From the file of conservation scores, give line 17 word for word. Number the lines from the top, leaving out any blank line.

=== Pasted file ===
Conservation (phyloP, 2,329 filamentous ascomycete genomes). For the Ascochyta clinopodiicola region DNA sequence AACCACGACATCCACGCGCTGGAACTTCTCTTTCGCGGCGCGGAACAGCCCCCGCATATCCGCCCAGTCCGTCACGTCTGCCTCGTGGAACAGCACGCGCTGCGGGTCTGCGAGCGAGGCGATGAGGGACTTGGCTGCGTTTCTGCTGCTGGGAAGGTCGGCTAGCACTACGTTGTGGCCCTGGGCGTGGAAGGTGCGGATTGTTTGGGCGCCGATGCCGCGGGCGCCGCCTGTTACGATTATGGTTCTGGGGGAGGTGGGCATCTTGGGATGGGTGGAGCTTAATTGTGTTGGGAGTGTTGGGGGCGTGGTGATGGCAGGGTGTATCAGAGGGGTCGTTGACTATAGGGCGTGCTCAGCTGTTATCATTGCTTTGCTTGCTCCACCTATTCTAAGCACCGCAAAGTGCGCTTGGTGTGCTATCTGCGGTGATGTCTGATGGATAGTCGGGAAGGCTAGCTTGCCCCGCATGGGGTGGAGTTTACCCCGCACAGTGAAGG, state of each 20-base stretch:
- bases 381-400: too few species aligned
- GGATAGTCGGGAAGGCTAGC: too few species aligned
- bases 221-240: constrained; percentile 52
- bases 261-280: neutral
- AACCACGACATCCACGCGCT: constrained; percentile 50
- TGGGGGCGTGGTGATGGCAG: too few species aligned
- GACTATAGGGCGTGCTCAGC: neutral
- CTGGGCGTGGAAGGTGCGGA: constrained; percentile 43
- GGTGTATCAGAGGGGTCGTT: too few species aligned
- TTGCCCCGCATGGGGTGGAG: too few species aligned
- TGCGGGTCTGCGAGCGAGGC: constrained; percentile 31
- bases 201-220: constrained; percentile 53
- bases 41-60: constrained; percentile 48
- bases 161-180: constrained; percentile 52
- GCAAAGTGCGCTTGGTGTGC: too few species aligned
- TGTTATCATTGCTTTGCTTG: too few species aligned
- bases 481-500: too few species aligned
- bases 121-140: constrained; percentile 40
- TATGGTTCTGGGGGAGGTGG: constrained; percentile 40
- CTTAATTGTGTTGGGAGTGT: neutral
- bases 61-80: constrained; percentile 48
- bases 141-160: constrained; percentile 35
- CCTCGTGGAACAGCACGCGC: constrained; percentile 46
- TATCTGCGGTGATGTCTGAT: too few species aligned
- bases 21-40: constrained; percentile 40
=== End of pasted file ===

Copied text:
- TGTTATCATTGCTTTGCTTG: too few species aligned